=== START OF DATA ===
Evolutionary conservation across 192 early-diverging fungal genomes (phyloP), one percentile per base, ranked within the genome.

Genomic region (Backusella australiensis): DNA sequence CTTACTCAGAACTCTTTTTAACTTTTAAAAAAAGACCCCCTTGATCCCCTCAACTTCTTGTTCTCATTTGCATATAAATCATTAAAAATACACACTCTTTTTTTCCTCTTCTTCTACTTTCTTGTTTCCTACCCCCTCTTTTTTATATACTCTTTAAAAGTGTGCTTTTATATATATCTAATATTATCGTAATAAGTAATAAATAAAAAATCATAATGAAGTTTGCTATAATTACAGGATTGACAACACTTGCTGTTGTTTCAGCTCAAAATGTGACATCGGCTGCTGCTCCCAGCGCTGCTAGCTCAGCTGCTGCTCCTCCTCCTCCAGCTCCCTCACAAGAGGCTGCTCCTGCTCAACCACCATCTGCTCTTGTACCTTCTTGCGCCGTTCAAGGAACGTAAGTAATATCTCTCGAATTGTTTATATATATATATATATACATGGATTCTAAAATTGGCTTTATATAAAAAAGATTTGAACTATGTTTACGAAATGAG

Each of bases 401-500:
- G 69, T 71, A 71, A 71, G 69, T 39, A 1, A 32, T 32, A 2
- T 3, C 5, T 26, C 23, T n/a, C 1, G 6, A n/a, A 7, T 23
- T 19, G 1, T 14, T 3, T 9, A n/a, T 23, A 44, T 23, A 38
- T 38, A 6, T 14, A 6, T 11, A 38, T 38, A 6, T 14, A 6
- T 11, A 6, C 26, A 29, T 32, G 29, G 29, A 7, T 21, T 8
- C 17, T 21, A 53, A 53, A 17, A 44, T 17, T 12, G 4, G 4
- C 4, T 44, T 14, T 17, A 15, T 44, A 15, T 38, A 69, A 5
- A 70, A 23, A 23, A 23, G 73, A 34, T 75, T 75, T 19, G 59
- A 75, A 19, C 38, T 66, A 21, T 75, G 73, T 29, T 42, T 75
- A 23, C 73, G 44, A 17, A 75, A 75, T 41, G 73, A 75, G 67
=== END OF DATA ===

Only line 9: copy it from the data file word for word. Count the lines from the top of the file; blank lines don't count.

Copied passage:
- C 17, T 21, A 53, A 53, A 17, A 44, T 17, T 12, G 4, G 4